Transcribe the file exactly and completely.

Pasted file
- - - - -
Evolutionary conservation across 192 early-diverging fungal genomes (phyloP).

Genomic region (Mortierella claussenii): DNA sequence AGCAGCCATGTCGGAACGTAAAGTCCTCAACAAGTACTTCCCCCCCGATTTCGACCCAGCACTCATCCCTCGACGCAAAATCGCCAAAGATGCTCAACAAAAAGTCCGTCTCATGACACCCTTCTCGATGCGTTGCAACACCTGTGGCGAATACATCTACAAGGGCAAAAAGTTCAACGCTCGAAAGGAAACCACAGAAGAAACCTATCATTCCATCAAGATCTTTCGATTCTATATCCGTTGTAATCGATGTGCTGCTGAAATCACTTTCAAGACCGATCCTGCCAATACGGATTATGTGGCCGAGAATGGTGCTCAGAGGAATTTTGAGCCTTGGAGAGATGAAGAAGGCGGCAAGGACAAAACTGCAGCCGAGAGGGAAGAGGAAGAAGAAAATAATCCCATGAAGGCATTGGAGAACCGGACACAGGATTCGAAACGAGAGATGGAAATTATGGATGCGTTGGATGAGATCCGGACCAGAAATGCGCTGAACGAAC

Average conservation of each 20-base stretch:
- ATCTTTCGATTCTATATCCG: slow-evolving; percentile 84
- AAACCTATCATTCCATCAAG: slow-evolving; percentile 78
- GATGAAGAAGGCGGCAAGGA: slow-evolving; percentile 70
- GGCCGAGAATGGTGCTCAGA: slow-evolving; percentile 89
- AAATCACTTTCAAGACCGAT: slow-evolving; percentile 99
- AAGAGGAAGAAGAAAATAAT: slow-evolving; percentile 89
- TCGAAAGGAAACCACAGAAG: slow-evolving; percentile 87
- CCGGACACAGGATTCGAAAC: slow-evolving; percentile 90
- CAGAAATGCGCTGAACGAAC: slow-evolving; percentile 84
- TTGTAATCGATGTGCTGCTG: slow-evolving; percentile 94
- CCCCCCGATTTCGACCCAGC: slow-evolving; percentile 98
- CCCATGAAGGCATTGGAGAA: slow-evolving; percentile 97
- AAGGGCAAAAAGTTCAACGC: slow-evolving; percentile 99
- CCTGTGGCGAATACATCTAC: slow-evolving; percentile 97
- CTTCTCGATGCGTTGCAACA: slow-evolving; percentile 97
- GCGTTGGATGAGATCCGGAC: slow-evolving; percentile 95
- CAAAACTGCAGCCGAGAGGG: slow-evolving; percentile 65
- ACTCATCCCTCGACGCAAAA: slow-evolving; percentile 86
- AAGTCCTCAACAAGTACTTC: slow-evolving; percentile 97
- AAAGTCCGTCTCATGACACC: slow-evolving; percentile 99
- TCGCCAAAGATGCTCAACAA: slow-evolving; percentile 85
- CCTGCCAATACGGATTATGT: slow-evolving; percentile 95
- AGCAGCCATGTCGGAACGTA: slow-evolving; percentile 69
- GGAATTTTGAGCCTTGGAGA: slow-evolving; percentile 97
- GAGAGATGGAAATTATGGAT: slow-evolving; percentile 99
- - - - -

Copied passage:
Evolutionary conservation across 192 early-diverging fungal genomes (phyloP).

Genomic region (Mortierella claussenii): DNA sequence AGCAGCCATGTCGGAACGTAAAGTCCTCAACAAGTACTTCCCCCCCGATTTCGACCCAGCACTCATCCCTCGACGCAAAATCGCCAAAGATGCTCAACAAAAAGTCCGTCTCATGACACCCTTCTCGATGCGTTGCAACACCTGTGGCGAATACATCTACAAGGGCAAAAAGTTCAACGCTCGAAAGGAAACCACAGAAGAAACCTATCATTCCATCAAGATCTTTCGATTCTATATCCGTTGTAATCGATGTGCTGCTGAAATCACTTTCAAGACCGATCCTGCCAATACGGATTATGTGGCCGAGAATGGTGCTCAGAGGAATTTTGAGCCTTGGAGAGATGAAGAAGGCGGCAAGGACAAAACTGCAGCCGAGAGGGAAGAGGAAGAAGAAAATAATCCCATGAAGGCATTGGAGAACCGGACACAGGATTCGAAACGAGAGATGGAAATTATGGATGCGTTGGATGAGATCCGGACCAGAAATGCGCTGAACGAAC

Average conservation of each 20-base stretch:
- ATCTTTCGATTCTATATCCG: slow-evolving; percentile 84
- AAACCTATCATTCCATCAAG: slow-evolving; percentile 78
- GATGAAGAAGGCGGCAAGGA: slow-evolving; percentile 70
- GGCCGAGAATGGTGCTCAGA: slow-evolving; percentile 89
- AAATCACTTTCAAGACCGAT: slow-evolving; percentile 99
- AAGAGGAAGAAGAAAATAAT: slow-evolving; percentile 89
- TCGAAAGGAAACCACAGAAG: slow-evolving; percentile 87
- CCGGACACAGGATTCGAAAC: slow-evolving; percentile 90
- CAGAAATGCGCTGAACGAAC: slow-evolving; percentile 84
- TTGTAATCGATGTGCTGCTG: slow-evolving; percentile 94
- CCCCCCGATTTCGACCCAGC: slow-evolving; percentile 98
- CCCATGAAGGCATTGGAGAA: slow-evolving; percentile 97
- AAGGGCAAAAAGTTCAACGC: slow-evolving; percentile 99
- CCTGTGGCGAATACATCTAC: slow-evolving; percentile 97
- CTTCTCGATGCGTTGCAACA: slow-evolving; percentile 97
- GCGTTGGATGAGATCCGGAC: slow-evolving; percentile 95
- CAAAACTGCAGCCGAGAGGG: slow-evolving; percentile 65
- ACTCATCCCTCGACGCAAAA: slow-evolving; percentile 86
- AAGTCCTCAACAAGTACTTC: slow-evolving; percentile 97
- AAAGTCCGTCTCATGACACC: slow-evolving; percentile 99
- TCGCCAAAGATGCTCAACAA: slow-evolving; percentile 85
- CCTGCCAATACGGATTATGT: slow-evolving; percentile 95
- AGCAGCCATGTCGGAACGTA: slow-evolving; percentile 69
- GGAATTTTGAGCCTTGGAGA: slow-evolving; percentile 97
- GAGAGATGGAAATTATGGAT: slow-evolving; percentile 99